If thyroid deficiency causes memory loss, can giving thyroid hormone to people without this hormone deficiency boost memory? The answer is no: the body's internal regulatory system maintains a fine balance in the levels of thyroid and most other hormones, quickly getting rid of the excess hormone that is ingested. An additional factor weighing against these hormones is that they cause a variety of side effects (differs markedly among different hormones) when given in high doses, thus reducing their potential utility as a long-term preventive strategy against age-related memory loss.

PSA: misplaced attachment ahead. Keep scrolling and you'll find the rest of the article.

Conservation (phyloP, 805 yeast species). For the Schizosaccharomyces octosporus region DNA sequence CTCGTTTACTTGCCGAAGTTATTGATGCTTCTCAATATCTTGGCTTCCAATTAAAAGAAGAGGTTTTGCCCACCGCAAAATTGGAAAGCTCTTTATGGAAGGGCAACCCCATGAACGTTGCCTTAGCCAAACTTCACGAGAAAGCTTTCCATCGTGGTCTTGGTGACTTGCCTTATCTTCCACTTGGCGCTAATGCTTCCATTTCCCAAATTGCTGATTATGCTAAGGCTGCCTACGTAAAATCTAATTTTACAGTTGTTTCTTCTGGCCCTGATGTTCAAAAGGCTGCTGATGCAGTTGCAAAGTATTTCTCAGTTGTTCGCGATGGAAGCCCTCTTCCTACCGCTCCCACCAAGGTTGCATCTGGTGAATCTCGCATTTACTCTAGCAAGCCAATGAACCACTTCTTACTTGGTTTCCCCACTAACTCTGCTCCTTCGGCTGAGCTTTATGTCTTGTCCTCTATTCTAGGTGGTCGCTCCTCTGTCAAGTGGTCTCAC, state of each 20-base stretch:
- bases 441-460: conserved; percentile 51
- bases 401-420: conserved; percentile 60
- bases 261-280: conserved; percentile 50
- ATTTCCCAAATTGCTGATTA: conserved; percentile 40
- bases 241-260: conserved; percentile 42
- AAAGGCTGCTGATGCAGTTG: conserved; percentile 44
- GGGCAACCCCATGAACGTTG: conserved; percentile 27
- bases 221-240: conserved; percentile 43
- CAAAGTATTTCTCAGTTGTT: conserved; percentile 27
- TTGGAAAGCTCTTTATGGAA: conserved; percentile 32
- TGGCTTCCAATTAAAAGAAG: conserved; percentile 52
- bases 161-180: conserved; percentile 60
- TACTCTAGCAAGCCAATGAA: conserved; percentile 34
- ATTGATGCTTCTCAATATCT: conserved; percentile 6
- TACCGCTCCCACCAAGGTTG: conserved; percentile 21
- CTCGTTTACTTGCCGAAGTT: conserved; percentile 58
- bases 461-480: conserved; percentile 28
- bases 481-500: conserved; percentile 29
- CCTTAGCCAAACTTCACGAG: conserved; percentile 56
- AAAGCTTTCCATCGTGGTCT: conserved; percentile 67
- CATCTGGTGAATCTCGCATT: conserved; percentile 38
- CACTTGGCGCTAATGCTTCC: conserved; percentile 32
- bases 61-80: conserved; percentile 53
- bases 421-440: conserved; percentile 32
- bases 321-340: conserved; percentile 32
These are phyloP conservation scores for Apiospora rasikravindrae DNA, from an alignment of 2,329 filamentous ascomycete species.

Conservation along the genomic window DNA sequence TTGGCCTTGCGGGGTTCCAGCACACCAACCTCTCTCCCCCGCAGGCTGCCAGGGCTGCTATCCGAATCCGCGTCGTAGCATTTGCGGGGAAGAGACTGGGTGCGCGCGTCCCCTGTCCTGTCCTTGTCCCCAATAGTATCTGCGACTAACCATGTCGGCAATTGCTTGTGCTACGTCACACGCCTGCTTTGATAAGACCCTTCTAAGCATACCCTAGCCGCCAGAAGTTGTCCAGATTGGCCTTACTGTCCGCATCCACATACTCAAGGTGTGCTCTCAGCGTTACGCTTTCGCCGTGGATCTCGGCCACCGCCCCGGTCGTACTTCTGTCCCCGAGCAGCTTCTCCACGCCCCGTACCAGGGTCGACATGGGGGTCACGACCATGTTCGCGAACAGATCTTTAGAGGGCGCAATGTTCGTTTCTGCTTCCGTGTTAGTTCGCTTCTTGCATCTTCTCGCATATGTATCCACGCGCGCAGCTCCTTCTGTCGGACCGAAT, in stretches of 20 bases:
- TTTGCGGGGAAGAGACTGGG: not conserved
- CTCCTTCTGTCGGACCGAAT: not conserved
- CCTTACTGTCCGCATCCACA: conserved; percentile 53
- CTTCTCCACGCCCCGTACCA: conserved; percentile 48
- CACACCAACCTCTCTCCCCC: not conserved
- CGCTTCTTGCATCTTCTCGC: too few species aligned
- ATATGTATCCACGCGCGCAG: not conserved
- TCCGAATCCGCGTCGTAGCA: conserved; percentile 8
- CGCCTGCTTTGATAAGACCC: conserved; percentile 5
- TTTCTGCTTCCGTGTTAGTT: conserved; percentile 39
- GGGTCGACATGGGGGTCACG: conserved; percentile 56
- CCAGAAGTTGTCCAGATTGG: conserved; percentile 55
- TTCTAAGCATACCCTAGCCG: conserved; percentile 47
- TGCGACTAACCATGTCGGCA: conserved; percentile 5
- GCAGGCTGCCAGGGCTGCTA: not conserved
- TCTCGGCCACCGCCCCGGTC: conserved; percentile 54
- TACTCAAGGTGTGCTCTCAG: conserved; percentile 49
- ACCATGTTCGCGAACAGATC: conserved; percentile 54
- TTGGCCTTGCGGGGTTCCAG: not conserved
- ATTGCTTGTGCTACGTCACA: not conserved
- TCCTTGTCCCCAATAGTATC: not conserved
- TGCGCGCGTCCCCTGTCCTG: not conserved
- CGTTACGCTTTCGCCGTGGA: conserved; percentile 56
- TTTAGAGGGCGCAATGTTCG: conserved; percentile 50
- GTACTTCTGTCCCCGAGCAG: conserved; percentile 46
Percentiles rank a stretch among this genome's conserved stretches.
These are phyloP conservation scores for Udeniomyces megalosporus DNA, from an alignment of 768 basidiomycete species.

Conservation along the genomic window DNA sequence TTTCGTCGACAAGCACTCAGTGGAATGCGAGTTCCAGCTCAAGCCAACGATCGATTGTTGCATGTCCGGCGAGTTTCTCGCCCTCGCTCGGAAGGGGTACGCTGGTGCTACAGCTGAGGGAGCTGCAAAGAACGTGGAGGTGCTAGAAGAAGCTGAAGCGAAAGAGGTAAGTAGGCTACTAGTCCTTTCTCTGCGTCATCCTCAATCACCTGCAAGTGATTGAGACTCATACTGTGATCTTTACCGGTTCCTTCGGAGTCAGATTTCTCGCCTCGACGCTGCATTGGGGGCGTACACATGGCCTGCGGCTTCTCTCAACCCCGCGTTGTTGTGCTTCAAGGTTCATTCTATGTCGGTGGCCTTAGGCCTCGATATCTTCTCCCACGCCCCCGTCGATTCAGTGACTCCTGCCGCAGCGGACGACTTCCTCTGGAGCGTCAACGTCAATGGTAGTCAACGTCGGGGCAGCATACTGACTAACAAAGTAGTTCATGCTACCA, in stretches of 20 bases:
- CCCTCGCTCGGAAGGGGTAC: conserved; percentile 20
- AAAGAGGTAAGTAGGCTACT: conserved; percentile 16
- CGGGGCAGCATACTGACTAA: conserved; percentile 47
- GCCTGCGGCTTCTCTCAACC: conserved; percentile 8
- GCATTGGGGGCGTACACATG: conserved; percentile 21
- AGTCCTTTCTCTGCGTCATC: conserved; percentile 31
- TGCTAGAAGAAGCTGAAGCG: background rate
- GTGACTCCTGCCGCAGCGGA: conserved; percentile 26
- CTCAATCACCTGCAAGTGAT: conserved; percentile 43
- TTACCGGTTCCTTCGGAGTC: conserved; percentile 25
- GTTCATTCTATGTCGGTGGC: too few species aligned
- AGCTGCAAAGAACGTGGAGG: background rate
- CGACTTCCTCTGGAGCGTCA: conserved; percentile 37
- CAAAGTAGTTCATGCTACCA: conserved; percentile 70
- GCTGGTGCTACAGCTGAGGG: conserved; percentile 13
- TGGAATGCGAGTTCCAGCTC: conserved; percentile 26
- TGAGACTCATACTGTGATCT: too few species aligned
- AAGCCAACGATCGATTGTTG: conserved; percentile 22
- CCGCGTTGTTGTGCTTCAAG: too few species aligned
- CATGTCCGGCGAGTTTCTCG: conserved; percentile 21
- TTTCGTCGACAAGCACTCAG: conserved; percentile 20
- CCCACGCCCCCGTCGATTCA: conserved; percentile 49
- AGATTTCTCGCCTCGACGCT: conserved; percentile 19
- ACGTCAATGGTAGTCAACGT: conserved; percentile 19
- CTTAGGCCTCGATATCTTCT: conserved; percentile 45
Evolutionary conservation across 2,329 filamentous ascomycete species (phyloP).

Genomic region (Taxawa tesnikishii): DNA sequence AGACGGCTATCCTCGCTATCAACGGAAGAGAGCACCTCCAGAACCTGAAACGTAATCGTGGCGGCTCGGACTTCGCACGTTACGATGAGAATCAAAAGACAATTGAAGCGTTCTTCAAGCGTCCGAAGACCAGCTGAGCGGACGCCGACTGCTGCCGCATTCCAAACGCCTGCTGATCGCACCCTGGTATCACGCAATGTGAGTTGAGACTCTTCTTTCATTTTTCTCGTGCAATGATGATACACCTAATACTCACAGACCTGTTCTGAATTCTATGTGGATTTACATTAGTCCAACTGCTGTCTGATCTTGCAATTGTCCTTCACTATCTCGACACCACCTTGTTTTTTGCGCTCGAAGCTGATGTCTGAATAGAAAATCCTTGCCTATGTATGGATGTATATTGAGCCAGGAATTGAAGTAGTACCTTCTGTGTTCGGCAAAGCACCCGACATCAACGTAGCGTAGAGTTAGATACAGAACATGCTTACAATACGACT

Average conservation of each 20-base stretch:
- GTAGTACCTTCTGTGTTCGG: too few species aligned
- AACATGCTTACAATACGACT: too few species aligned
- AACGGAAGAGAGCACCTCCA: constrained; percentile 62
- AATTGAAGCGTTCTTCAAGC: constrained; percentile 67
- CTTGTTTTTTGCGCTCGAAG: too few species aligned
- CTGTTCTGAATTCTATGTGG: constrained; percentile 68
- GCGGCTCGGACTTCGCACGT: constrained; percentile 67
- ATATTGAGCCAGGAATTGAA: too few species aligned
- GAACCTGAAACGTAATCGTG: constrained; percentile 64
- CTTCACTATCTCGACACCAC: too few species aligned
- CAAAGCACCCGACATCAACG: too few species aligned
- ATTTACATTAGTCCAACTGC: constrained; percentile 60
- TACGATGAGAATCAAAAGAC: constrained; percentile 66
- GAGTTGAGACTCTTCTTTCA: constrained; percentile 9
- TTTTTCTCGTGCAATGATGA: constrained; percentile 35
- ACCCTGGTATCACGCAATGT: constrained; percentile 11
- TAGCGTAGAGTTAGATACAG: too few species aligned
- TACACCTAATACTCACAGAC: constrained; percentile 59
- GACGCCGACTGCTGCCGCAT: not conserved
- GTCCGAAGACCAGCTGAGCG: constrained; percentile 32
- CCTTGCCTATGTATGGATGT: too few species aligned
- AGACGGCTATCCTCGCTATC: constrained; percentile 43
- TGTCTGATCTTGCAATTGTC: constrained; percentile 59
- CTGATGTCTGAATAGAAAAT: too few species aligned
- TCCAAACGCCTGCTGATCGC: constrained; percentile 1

Vasopressin, also called antidiuretic hormone, is produced by cells that lie just above the pituitary gland in the brain. Studies in mice indicate that vasopressin improves learning and memory, but clinical results have been disappointing. Vasopressin is difficult to use because it needs to be given intravenously or via a nasal spray, and its effects on blood pressure and the kidneys make it potentially dangerous when used in high doses.
Other hormones, and some peptides that are similar to hormones, have each been proposed as potential antimemory-loss agents, but no scientific basis has been found for these claims. These include melanotropin, atrial natriuretic peptide, and substance P.
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